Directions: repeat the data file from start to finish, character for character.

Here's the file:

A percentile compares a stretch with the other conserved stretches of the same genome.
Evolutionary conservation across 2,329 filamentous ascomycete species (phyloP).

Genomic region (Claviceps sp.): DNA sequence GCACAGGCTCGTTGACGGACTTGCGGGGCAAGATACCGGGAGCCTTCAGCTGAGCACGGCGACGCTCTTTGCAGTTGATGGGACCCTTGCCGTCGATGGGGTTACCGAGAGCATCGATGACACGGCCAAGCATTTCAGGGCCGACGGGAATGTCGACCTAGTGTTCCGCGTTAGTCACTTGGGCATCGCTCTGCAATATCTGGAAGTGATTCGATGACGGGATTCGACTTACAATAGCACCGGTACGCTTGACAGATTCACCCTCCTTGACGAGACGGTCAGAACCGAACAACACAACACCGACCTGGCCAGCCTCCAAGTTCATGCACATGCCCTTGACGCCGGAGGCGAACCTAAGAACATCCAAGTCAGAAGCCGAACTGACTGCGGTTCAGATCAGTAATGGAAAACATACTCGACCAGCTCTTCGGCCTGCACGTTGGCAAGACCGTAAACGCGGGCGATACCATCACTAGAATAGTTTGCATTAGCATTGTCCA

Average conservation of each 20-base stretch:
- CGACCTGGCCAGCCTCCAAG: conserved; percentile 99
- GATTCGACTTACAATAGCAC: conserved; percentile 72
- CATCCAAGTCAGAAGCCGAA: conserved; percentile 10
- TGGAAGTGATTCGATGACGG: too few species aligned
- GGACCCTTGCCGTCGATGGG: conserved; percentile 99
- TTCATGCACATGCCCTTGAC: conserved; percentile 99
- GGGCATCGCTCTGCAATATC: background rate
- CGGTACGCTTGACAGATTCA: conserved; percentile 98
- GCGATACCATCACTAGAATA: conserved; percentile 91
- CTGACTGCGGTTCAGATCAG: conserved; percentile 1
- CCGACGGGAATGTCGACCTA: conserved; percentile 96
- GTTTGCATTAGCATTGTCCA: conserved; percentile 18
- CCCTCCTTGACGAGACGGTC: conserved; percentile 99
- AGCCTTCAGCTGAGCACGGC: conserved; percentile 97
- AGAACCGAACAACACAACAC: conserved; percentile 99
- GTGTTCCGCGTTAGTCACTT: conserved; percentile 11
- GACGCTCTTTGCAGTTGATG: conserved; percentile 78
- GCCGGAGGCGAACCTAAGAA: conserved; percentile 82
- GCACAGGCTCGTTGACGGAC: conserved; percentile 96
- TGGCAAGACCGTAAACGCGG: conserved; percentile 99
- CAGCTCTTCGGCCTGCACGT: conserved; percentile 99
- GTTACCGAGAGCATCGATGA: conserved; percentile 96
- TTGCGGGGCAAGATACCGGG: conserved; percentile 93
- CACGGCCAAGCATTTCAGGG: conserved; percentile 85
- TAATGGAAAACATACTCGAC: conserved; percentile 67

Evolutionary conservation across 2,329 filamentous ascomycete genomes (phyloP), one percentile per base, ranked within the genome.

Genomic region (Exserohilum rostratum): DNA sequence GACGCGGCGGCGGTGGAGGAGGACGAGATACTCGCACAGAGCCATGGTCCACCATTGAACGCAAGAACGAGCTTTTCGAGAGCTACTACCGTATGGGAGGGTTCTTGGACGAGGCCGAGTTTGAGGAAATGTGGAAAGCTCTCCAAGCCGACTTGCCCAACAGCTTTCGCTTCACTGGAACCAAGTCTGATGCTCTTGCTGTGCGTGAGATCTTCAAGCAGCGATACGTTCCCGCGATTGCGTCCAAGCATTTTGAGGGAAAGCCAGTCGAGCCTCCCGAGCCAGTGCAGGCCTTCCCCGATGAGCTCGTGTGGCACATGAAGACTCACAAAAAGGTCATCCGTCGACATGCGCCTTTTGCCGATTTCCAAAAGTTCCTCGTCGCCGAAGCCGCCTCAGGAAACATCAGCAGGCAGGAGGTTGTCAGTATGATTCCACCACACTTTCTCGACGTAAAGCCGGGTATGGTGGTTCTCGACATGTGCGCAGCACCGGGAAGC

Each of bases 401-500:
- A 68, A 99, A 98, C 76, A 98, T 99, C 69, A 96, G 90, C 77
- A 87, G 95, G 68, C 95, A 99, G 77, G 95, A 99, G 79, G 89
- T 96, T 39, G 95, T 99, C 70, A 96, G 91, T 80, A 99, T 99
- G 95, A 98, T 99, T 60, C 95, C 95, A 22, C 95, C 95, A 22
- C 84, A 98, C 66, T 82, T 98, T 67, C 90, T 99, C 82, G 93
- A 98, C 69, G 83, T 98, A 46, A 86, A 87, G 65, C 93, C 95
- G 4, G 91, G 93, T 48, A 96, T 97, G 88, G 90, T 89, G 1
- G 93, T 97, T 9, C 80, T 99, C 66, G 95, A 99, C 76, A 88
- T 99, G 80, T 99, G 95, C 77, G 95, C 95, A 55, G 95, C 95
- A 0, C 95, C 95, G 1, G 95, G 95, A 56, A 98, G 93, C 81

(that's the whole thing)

A percentile compares a stretch with the other conserved stretches of the same genome.
Evolutionary conservation across 2,329 filamentous ascomycete species (phyloP).

Genomic region (Claviceps sp.): DNA sequence GCACAGGCTCGTTGACGGACTTGCGGGGCAAGATACCGGGAGCCTTCAGCTGAGCACGGCGACGCTCTTTGCAGTTGATGGGACCCTTGCCGTCGATGGGGTTACCGAGAGCATCGATGACACGGCCAAGCATTTCAGGGCCGACGGGAATGTCGACCTAGTGTTCCGCGTTAGTCACTTGGGCATCGCTCTGCAATATCTGGAAGTGATTCGATGACGGGATTCGACTTACAATAGCACCGGTACGCTTGACAGATTCACCCTCCTTGACGAGACGGTCAGAACCGAACAACACAACACCGACCTGGCCAGCCTCCAAGTTCATGCACATGCCCTTGACGCCGGAGGCGAACCTAAGAACATCCAAGTCAGAAGCCGAACTGACTGCGGTTCAGATCAGTAATGGAAAACATACTCGACCAGCTCTTCGGCCTGCACGTTGGCAAGACCGTAAACGCGGGCGATACCATCACTAGAATAGTTTGCATTAGCATTGTCCA

Average conservation of each 20-base stretch:
- CGACCTGGCCAGCCTCCAAG: conserved; percentile 99
- GATTCGACTTACAATAGCAC: conserved; percentile 72
- CATCCAAGTCAGAAGCCGAA: conserved; percentile 10
- TGGAAGTGATTCGATGACGG: too few species aligned
- GGACCCTTGCCGTCGATGGG: conserved; percentile 99
- TTCATGCACATGCCCTTGAC: conserved; percentile 99
- GGGCATCGCTCTGCAATATC: background rate
- CGGTACGCTTGACAGATTCA: conserved; percentile 98
- GCGATACCATCACTAGAATA: conserved; percentile 91
- CTGACTGCGGTTCAGATCAG: conserved; percentile 1
- CCGACGGGAATGTCGACCTA: conserved; percentile 96
- GTTTGCATTAGCATTGTCCA: conserved; percentile 18
- CCCTCCTTGACGAGACGGTC: conserved; percentile 99
- AGCCTTCAGCTGAGCACGGC: conserved; percentile 97
- AGAACCGAACAACACAACAC: conserved; percentile 99
- GTGTTCCGCGTTAGTCACTT: conserved; percentile 11
- GACGCTCTTTGCAGTTGATG: conserved; percentile 78
- GCCGGAGGCGAACCTAAGAA: conserved; percentile 82
- GCACAGGCTCGTTGACGGAC: conserved; percentile 96
- TGGCAAGACCGTAAACGCGG: conserved; percentile 99
- CAGCTCTTCGGCCTGCACGT: conserved; percentile 99
- GTTACCGAGAGCATCGATGA: conserved; percentile 96
- TTGCGGGGCAAGATACCGGG: conserved; percentile 93
- CACGGCCAAGCATTTCAGGG: conserved; percentile 85
- TAATGGAAAACATACTCGAC: conserved; percentile 67

Evolutionary conservation across 2,329 filamentous ascomycete genomes (phyloP), one percentile per base, ranked within the genome.

Genomic region (Exserohilum rostratum): DNA sequence GACGCGGCGGCGGTGGAGGAGGACGAGATACTCGCACAGAGCCATGGTCCACCATTGAACGCAAGAACGAGCTTTTCGAGAGCTACTACCGTATGGGAGGGTTCTTGGACGAGGCCGAGTTTGAGGAAATGTGGAAAGCTCTCCAAGCCGACTTGCCCAACAGCTTTCGCTTCACTGGAACCAAGTCTGATGCTCTTGCTGTGCGTGAGATCTTCAAGCAGCGATACGTTCCCGCGATTGCGTCCAAGCATTTTGAGGGAAAGCCAGTCGAGCCTCCCGAGCCAGTGCAGGCCTTCCCCGATGAGCTCGTGTGGCACATGAAGACTCACAAAAAGGTCATCCGTCGACATGCGCCTTTTGCCGATTTCCAAAAGTTCCTCGTCGCCGAAGCCGCCTCAGGAAACATCAGCAGGCAGGAGGTTGTCAGTATGATTCCACCACACTTTCTCGACGTAAAGCCGGGTATGGTGGTTCTCGACATGTGCGCAGCACCGGGAAGC

Each of bases 401-500:
- A 68, A 99, A 98, C 76, A 98, T 99, C 69, A 96, G 90, C 77
- A 87, G 95, G 68, C 95, A 99, G 77, G 95, A 99, G 79, G 89
- T 96, T 39, G 95, T 99, C 70, A 96, G 91, T 80, A 99, T 99
- G 95, A 98, T 99, T 60, C 95, C 95, A 22, C 95, C 95, A 22
- C 84, A 98, C 66, T 82, T 98, T 67, C 90, T 99, C 82, G 93
- A 98, C 69, G 83, T 98, A 46, A 86, A 87, G 65, C 93, C 95
- G 4, G 91, G 93, T 48, A 96, T 97, G 88, G 90, T 89, G 1
- G 93, T 97, T 9, C 80, T 99, C 66, G 95, A 99, C 76, A 88
- T 99, G 80, T 99, G 95, C 77, G 95, C 95, A 55, G 95, C 95
- A 0, C 95, C 95, G 1, G 95, G 95, A 56, A 98, G 93, C 81